An assessment produced by the Pakistan government on dozens of drone strikes conducted by the CIA that was not intended to be released to the public has leaked. The document shows that dozens of children were killed by drones between 2006 and 2009.
The report titled, “Details of Attacks by NATO Forces/Predators in FATA,” was “obtained from three independent sources,” according to The Bureau of Investigative Journalism (TBIJ). It covers seventy-five drone strikes that occurred from January 13, 2006, to October 24, 2009.
Drawn from field reports by local officials in Pakistan’s Federally Administered Tribal Areas, the document lists over 70 drone strikes between 2006 and late 2009, alongside a small number of other incidents such as alleged Nato attacks and strikes by unspecified forces.
Of 746 people listed as killed in the drone strikes, at least 147 of the dead are clearly stated by the leaked report to be civilian victims. Some 94 of these are said to be children.
Some CIA strikes are missing from the document. None of the five reported strikes for 2007 are listed, for example. Also missing are any biographical details of those killed, although the genders of many victims are reported and – where known – whether any children died.
The document also fails to mention details of a number of senior militant commanders known to have died in the attacks. [emphasis added]
Yet again, here is an example of how a leak can be immensely valuable to the public’s understanding of government operations.
The US, as the TBIJ rightfully points out,
The numbers recorded are much higher than those provided by the US administration, which continues to insist that no more than 50 to 60 ‘non-combatants’ have been killed by the CIA across the entire nine years of Pakistan bombings. New CIA director John Brennan has described claims to the contrary as ‘intentional misrepresentations‘.
During a Google+ Hangout event on January 30, 2012, President Barack Obama claimed the government had only been using “precise” strikes against al Qaeda and their affiliates. He said there’s a “perception” that the US is engaging in a bunch of strikes “willy nilly” when what is happening is a “targeted effort” to get people on a list, who want to hit Americans and American facilities.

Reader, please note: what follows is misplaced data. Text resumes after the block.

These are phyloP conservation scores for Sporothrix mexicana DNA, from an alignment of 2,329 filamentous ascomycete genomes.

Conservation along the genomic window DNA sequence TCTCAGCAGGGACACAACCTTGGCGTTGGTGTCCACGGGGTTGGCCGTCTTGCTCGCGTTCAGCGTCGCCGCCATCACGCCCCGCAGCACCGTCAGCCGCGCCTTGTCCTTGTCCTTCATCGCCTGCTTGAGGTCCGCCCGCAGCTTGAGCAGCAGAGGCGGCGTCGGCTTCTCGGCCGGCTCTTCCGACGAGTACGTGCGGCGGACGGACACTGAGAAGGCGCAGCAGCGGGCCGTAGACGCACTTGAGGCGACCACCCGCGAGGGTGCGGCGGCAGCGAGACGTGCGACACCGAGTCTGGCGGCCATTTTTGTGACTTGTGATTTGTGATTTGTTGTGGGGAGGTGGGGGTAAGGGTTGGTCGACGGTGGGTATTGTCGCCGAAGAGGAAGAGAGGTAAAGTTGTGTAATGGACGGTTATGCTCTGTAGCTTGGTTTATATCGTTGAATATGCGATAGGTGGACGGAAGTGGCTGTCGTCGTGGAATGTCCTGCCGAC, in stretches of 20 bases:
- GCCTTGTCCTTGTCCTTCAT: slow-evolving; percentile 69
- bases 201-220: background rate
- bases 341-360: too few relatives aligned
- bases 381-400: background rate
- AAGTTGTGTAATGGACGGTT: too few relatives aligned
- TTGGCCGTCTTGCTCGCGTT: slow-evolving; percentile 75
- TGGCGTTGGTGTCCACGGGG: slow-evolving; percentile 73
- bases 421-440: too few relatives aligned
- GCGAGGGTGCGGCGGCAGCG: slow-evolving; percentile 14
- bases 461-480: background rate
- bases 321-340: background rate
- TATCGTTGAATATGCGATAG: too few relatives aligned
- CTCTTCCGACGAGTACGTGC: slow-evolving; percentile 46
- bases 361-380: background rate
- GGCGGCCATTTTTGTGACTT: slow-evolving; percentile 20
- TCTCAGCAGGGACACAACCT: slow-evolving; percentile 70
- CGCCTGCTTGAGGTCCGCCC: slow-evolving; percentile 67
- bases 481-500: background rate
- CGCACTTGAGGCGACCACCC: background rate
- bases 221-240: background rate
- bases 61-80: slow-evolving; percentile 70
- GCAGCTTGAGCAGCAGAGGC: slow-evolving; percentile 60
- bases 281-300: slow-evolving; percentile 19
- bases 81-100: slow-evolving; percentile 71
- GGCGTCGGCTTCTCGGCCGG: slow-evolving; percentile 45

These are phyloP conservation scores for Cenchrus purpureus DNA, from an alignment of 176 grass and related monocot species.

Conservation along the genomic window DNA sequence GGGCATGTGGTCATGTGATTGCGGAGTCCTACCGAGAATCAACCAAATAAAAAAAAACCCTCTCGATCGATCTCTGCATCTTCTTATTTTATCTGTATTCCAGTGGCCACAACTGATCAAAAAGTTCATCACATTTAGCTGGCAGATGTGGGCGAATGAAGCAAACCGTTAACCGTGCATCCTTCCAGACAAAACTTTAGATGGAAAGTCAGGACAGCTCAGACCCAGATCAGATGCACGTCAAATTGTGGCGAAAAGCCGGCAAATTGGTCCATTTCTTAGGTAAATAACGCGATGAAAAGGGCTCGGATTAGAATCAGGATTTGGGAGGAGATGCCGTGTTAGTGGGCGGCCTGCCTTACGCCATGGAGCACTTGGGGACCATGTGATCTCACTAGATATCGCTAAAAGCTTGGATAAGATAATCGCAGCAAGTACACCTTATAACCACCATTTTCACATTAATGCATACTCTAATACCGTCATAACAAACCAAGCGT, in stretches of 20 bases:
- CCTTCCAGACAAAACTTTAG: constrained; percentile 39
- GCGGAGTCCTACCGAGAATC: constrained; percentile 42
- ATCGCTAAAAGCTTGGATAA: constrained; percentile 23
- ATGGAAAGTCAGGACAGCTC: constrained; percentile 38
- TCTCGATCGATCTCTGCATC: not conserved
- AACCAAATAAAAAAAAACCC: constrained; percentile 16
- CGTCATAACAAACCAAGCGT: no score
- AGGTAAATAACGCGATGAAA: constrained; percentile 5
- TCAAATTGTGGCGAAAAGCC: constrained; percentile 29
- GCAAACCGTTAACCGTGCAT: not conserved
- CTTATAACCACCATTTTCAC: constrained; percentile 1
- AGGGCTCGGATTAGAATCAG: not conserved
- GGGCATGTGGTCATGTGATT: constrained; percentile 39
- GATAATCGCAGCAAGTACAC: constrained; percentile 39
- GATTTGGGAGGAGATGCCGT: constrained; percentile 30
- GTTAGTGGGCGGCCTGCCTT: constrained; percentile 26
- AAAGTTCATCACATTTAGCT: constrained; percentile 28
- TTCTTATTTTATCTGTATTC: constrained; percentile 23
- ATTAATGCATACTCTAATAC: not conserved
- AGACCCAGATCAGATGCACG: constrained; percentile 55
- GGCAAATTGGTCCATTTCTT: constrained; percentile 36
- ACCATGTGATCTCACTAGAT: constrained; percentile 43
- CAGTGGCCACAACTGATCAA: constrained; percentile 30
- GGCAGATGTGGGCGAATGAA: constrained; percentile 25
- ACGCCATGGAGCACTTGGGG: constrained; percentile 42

Obama also said, according to a September 2012 report by the Center for Civilians in Conflict:
As a general proposition…I want to make sure that people understand that actually, drones have not caused a huge number of civilian casualties. For the most part they have been precise, precision strikes against al-Qaeda and their affiliates and we are very careful in terms of how it’s been applied.
Also, “In 2009, Leon Panetta, then-director of the CIA and current Secretary of Defense, said that airstrikes in Pakistan were ‘very limited in terms of collateral damage.'”
These were Brennan’s remarks throughout 2011:
January 2011: According to an unnamed official, “since the drone program
accelerated in mid-August [we] have killed several hundred militants without causing any deaths among civilian non-combatants.”161
February 2011: According to an unnamed official, no civilian had been killed in more than 75 strikes in Pakistan’s tribal areas since August 22,
June 2011: US counterterrorism adviser John Brennan said that “nearly for the past year there hasn’t been a single collateral death because of the exceptional proficiency, precision of the capabilities we’ve been able to develop.”
August 2011: Brennan stated: “Fortunately, for more than a year, due to our discretion and precision, the US government has not found credible evidence of collateral deaths resulting from US counterterrorism operations outside of Afghanistan or Iraq, and we will continue to do our best to keep
it that way.”
This, as the Center explained, has “led to the stigmatization of civilians mistakenly targeted,” and the “fabled precision of drones can mean that civilian victims of drone strikes are assumed by their community to be connected to militancy. Victims face the double burden of dealing with the physical attack and also clearing their name.”
The same report further noted, “Most strikingly, US officials estimated in June 2010 that drone strikes had caused 50 civilian casualties to that date, but a half-year later they revised their estimate downward to 30 casualties.”
Remarks previously mentioned and secrecy have combined to make it seem like there is no reason for human rights groups to be upset. Naureen Shah, Advocacy Advisor for Amnesty International USA, commented, “More than four thousand people have been killed in drone strikes, but for the most part the US has stayed silent about precisely who they are. The United States government should be investigating any credible allegations of unlawful killings and going public with its own casualty numbers.” (Shah worked on the Center for Civilians in Conflict report.)
The Pakistan government has demanded the US end drone strikes, but the Obama administration has shown unremitting indifference to this demand, which has been made multiple times.
A high court in Pakistan previously ruled that drone strikes being carried out in Pakistan were “absolutely illegal” and constituted “war crimes.” It found “considerable damage to properties, livestock, wildlife & killing of infants/ suckling babies, women and preteen children” was an “uncondonable crime on the part of US authorities including the CIA.”